Ilela Village Water System Project – Tanzania
Ilela Village, Mbinga District, Ruvuma Region, Tanzania
Ilela Village is located in the region of Ruvuma, in the district of Mbinga. Prior to the founding of Ilela in 1976, there existed two neighboring villages named Mikalanga and Malindino, both of which were founded in 1974. Thereafter, Ilela was founded by a consortium of farmers, and Ilela, Mikalanga, and Malindino formed a single ward, known as Mikalanga.
During the last village census, the total population of Ilela was 4,220. This included 2,220 family households.
The source of water used in Ilela for personal consumption and coffee production previously accumulated via rainfall in a cement water intake. Constructed in 1999 at the top of Mount Kitessa (the mountain range which borders the village to the west), the site has since been abandoned and replaced with a temporary dam and piping system which transports water from the mountain to various points throughout the village below.
After years of erosion, flooding, and water damage, over the last 5 years the intake failed. It was not repaired due to a lack of financing, and ultimately it was ignored.
Thereafter, the village constructed a provisional dam from stones, mud, and sand to house a temporary pipe. The soil located around its perimeter is beginning to erode the foundation. Given the materials used, the design is not sustainable.
Both the temporary pipe and the water in the dam are completely exposed. Water is untreated, the pipe is beginning to corrode, and this lack of sanitation has a significant impact on the lives of the villagers.
Waterborne diseases, including cholera and typhoid, are prevalent in the village, as reflected by the number of cases treated in the village dispensary.
This project is to rebuild the water intake system for the village.
The village will abandon the existing dam made from stones, mud, and sand and develop a new cement intake several yards downstream from its current location. Water will flow from the mountain to the site of the original intake, where a 4- inch pipe measuring 20 feet in length will connect the old intake to the new intake designed by two local carpenters.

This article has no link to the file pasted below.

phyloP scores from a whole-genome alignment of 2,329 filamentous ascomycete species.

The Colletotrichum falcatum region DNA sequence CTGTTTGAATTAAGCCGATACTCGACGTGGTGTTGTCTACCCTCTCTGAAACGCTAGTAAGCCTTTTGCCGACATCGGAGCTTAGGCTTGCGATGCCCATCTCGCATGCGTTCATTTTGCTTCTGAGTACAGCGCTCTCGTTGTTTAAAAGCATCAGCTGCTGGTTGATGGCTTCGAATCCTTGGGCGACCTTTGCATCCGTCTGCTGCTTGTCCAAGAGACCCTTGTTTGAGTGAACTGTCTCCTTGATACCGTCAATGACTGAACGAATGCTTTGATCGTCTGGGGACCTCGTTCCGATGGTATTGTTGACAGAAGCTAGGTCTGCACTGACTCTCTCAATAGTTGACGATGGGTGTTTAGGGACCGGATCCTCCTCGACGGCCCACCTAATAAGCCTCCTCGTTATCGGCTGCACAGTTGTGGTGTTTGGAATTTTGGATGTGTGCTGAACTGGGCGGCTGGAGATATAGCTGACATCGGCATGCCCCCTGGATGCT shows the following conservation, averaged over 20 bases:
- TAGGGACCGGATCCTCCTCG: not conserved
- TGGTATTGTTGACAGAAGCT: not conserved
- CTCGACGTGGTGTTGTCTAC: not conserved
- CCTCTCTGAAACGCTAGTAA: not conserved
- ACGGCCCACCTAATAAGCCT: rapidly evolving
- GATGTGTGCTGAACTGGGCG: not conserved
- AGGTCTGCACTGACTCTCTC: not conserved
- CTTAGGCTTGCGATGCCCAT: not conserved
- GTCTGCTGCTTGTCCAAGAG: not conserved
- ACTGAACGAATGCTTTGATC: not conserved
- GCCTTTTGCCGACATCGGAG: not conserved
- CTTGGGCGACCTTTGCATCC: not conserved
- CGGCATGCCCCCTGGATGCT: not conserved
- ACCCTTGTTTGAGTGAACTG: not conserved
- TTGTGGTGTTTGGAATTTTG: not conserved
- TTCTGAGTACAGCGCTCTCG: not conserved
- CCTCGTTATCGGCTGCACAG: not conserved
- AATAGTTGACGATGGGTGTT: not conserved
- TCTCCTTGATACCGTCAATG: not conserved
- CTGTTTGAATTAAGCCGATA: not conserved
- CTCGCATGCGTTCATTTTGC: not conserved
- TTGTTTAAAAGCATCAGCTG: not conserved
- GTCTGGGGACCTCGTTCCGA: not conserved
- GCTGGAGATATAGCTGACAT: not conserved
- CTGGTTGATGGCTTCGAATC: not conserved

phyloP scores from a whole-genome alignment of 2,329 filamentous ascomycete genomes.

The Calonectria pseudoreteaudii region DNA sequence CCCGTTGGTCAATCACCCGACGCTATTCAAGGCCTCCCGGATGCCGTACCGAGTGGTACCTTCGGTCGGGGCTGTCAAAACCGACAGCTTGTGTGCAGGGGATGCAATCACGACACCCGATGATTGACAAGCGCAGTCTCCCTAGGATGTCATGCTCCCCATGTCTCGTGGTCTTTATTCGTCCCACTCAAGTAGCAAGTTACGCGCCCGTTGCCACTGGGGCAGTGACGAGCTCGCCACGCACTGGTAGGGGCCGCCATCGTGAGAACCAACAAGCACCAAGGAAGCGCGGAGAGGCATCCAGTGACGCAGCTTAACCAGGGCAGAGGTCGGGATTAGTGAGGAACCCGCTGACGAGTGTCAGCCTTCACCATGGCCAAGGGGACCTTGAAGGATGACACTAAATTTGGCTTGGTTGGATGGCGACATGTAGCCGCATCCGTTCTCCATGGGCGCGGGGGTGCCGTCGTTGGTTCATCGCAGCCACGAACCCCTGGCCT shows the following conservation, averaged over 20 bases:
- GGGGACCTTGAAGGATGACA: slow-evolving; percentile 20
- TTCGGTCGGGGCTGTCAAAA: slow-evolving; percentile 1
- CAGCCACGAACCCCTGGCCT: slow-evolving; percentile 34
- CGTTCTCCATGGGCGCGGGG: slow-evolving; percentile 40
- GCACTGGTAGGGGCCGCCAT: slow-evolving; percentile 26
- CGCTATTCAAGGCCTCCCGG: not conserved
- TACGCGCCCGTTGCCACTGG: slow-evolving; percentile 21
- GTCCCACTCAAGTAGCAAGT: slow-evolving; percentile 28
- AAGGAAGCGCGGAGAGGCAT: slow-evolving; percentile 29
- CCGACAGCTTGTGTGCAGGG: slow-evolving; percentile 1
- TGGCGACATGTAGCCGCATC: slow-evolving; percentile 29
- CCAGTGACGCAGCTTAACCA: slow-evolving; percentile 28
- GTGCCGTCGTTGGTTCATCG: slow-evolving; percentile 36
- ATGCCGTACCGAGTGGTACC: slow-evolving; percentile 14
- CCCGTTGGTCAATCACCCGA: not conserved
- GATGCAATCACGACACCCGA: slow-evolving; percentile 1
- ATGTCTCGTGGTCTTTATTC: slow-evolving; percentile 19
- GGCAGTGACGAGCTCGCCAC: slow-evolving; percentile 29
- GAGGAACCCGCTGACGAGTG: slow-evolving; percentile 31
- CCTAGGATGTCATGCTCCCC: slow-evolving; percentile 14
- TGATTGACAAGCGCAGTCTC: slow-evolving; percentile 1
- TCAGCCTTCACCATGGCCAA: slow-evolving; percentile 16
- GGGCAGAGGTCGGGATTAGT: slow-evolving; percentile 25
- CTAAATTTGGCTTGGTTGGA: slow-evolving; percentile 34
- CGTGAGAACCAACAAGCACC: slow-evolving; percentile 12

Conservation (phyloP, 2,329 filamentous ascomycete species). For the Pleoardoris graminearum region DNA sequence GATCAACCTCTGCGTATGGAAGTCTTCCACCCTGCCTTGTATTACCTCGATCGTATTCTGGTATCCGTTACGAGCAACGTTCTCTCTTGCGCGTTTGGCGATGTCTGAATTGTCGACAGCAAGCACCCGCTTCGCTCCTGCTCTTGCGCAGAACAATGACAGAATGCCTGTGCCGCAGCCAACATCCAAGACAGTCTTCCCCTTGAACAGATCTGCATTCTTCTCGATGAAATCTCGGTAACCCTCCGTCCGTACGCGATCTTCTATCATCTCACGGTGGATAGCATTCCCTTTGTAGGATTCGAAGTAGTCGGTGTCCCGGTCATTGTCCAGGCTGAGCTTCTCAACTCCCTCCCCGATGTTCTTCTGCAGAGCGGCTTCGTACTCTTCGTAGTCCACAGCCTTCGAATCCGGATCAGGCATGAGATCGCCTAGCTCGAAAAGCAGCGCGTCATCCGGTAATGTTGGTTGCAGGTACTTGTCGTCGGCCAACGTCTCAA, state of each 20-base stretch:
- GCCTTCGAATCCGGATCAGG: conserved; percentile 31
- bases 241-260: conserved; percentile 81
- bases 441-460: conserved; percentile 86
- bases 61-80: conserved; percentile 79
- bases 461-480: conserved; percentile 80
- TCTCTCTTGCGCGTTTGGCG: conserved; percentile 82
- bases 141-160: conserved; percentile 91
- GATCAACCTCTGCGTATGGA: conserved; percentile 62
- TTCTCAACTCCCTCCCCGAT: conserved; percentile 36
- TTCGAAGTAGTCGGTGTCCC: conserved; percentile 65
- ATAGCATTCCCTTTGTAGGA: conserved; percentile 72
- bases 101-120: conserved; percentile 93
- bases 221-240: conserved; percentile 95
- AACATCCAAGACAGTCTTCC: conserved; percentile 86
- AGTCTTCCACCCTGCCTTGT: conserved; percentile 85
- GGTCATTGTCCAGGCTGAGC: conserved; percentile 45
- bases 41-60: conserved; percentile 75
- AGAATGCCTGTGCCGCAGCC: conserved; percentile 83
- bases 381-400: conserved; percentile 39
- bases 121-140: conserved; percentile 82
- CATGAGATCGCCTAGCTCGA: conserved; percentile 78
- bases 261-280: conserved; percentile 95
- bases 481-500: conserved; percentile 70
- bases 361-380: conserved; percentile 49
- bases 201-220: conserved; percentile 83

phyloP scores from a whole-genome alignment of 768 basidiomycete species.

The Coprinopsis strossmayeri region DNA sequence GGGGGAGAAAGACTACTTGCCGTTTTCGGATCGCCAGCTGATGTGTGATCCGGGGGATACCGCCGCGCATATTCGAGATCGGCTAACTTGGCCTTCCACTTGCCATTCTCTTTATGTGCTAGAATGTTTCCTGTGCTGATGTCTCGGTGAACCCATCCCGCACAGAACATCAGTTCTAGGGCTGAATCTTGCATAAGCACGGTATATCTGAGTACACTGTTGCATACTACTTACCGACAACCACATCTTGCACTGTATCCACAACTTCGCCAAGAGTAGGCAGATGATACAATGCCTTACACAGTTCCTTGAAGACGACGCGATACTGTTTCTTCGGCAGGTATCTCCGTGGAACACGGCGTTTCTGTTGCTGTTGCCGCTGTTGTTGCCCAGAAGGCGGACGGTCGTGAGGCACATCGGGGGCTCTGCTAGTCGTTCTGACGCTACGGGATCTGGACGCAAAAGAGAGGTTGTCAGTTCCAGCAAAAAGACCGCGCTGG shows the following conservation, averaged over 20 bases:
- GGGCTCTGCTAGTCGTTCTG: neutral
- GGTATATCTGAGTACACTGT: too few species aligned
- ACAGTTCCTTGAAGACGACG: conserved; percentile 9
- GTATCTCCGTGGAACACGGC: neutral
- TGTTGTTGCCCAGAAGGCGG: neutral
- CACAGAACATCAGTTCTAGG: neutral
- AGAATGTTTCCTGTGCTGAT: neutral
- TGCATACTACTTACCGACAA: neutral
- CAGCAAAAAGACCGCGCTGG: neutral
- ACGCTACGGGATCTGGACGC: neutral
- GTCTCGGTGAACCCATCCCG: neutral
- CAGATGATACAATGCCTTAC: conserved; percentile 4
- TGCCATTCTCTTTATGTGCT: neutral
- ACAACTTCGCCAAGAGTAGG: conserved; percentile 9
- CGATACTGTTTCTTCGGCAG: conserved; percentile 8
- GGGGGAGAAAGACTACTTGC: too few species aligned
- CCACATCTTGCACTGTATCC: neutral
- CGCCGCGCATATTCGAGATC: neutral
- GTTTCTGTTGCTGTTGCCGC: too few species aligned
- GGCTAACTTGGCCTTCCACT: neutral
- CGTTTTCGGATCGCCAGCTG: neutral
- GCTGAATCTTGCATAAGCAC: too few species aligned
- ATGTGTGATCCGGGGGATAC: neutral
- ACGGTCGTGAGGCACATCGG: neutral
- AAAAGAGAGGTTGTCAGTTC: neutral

The new intake will be constructed on a raised platform and the piping will be connected to a plastic water tank (purchased locally at the expense of the village) to contain the water as it travels from the intake to the village. This will provide a stable, long-term, and hygienic source from which water is extracted for village use.
Cement will also be used to build a reinforced dam to protect the integrity of the intake to prevent this erosion from reoccurring at the new site.
The majority of the funding from Water Charity will be used to purchase cement to design a new intake and reinforced dam. Remaining funds will be used to purchase supplemental piping and a connector for the pipe, and to pay for the construction labor.
The village will contribute the plastic tank, bricks, sand, and stones to reinforce both the dam and intake, as those resources (excluding the tank) are already located at the site.
This project is the second stage of a broader village-wide water preservation project in Ilela Village. Under the Ilela Village Dispensary Water Project – Tanzania, a stand was built and a 1,000-liter tank was installed at the village clinic.
Future village water system projects that are contemplated include extending secondary pipes to both primary schools and the village market for total water source redistribution.
This project benefits the entire population of 4,220 people in the village.
Peace Corps Volunteer Directing Project
This is an integral part of a comprehensive water system program that will be a sustainable source of safe water into the future. It is well planned, appropriately scaled, and incorporates a large amount of community support consisting of labor and resources.
Dollar Amount of Project
Donations Collected to Date
Dollar Amount Needed
$0.00 – This project has been fully funded, through the generosity of Michael and Carla Boyle, of Nelsonville, OH, USA.
This project has been finished. To read about the conclusion of the project, CLICK HERE.